Meaningful engagement is key to a joyful learning experience. The Humanities department at SISHK sparks Joy of Learning in Economics, History and Geography through learner-centred and process-focused approaches.
Aligned to the Understanding by Design approach advocated by McTighe and Wiggins, essential questions are used to frame the content for our lessons. These questions are open-ended, thought-provoking, intellectually stimulating and call for higher order thinking skills. Students seek answers by conducting research and investigation, questioning assumptions, deepening conceptual understanding, evaluating different perspectives and making their own conclusions.
The curriculum is connected to issues and realities of the real world. This arouses students’ curiosity, promotes exploration and piques their interest in current affair and their desire to understand the world in which they live (local, regional and international). Teachers design meaningful activities to nurture inquiring learners and to encourage and inspire students to apply their knowledge to the world around us. There are ample opportunities for students to be independent learners via assignments, projects, internal assessments and extended essays.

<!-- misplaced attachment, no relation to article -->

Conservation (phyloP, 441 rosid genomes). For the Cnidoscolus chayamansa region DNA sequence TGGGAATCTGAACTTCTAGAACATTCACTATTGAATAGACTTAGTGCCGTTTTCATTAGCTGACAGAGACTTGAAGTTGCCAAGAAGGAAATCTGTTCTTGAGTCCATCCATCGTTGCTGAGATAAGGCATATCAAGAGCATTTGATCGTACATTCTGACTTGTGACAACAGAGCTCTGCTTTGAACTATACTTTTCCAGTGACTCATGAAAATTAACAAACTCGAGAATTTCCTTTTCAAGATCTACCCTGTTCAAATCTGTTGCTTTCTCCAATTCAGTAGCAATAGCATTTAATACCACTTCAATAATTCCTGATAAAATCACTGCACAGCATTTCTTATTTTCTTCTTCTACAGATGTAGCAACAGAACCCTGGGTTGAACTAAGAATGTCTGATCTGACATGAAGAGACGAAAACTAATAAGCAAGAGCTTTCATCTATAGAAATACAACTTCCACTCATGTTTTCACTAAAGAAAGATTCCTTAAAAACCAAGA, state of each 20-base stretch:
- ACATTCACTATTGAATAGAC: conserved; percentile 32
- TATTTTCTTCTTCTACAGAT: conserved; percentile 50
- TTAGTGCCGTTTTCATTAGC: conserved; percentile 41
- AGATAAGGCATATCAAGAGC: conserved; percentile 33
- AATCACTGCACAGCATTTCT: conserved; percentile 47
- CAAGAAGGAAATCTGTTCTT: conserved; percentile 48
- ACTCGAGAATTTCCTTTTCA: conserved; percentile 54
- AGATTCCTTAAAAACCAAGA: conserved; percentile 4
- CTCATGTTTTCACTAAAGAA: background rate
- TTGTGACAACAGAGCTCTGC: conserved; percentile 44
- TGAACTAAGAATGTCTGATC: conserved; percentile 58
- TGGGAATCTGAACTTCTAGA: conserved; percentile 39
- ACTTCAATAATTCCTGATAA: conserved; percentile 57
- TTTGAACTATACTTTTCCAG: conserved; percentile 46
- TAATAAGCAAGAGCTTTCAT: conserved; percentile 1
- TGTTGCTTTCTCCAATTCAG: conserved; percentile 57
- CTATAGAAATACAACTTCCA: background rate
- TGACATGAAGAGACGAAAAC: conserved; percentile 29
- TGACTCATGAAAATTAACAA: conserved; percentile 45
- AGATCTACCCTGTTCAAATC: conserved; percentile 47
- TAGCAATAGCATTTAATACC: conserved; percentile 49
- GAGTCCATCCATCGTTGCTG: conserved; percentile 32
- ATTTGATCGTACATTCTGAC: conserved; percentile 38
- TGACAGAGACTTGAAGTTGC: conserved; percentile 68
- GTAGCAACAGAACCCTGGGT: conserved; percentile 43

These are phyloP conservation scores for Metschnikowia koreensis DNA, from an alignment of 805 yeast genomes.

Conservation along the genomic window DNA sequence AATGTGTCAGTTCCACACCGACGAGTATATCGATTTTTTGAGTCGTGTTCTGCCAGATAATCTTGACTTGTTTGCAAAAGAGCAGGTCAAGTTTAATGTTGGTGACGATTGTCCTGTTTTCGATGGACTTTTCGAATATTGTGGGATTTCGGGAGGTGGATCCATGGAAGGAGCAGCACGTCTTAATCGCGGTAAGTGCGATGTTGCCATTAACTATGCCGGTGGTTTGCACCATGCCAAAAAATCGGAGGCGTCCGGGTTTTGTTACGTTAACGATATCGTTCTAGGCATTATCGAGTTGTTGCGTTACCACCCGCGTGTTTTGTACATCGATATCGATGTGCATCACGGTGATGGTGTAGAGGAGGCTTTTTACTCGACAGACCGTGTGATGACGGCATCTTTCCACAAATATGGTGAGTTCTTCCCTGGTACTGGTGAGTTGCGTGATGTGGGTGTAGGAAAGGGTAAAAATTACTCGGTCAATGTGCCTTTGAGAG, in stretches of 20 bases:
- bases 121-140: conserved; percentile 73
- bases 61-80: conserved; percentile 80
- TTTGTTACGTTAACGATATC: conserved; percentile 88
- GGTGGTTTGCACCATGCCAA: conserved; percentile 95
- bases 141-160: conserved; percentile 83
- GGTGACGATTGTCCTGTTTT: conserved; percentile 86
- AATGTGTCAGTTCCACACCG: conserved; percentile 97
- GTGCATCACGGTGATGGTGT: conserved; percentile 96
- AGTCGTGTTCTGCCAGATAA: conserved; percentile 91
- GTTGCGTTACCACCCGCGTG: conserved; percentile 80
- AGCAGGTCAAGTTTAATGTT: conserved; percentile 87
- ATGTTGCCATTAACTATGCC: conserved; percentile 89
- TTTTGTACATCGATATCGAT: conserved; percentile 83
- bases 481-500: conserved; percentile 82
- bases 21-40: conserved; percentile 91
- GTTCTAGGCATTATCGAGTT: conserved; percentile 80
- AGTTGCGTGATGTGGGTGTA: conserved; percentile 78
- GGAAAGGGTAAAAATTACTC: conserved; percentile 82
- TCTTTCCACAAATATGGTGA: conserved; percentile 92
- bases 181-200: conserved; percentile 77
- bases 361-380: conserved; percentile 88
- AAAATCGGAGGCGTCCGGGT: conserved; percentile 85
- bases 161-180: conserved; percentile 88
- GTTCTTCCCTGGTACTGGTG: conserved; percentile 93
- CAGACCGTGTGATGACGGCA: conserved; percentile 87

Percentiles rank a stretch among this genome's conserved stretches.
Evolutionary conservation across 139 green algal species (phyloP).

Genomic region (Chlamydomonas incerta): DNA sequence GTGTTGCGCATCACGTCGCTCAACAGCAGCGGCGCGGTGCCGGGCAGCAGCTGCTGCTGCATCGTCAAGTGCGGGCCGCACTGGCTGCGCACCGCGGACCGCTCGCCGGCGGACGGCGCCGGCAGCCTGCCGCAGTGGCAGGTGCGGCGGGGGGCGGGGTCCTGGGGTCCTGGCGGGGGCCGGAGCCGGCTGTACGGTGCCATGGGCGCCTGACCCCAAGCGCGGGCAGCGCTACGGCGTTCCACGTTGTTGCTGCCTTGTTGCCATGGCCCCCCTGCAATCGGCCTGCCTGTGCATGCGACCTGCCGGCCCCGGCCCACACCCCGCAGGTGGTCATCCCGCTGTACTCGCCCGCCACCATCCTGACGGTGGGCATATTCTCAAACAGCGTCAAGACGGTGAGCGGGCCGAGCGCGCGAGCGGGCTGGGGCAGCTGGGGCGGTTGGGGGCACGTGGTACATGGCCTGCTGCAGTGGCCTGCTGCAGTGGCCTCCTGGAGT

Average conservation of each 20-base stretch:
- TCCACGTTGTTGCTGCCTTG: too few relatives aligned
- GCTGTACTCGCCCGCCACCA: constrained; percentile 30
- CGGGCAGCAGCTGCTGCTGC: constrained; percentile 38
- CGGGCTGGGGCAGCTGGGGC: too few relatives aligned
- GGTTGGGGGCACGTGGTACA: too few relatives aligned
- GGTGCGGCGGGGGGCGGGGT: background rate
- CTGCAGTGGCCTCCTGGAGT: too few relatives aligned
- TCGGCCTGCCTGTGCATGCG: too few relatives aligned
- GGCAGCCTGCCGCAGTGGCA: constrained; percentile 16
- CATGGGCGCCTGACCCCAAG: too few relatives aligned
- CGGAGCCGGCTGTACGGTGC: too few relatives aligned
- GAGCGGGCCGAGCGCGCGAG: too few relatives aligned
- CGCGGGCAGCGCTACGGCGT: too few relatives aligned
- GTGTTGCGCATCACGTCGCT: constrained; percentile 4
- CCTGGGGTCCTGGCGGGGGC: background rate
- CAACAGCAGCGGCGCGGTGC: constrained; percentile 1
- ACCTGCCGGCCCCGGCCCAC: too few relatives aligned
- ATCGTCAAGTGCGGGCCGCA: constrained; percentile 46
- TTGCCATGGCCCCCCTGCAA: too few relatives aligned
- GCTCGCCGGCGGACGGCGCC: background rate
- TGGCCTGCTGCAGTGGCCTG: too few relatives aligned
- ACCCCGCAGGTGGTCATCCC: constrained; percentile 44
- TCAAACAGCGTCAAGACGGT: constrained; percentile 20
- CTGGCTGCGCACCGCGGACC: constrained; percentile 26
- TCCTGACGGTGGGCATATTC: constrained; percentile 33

Creating a vibrant community of learners
The Joy of Learning is fostered through joyful collaboration where students actively debate, deliberate, discuss, dialogue, challenge and share their interpretations and perspectives. Students work together in small groups to discover new concepts together and help each other learn. Students are taught to think critically, be open to new ideas and develop flexibility in their thinking.
Immersing in authentic tasks
Students are exposed to authentic meaningful tasks such as research projects, creation of podcasts, posters, newspaper articles, critique of movies, role plays and other alternative assessment tasks to assess learning which are beyond pen and paper tests. In addition, students also participate in simulations of real-world scenarios in the classroom.
Learning outside the classroom
Our subjects come alive when students are involved in talks by external speakers, experiential learning journeys, field work, local and overseas educational trips. It allows students to engage with real places and people and widen their perspectives and understand the complexity and ambiguity of the real world.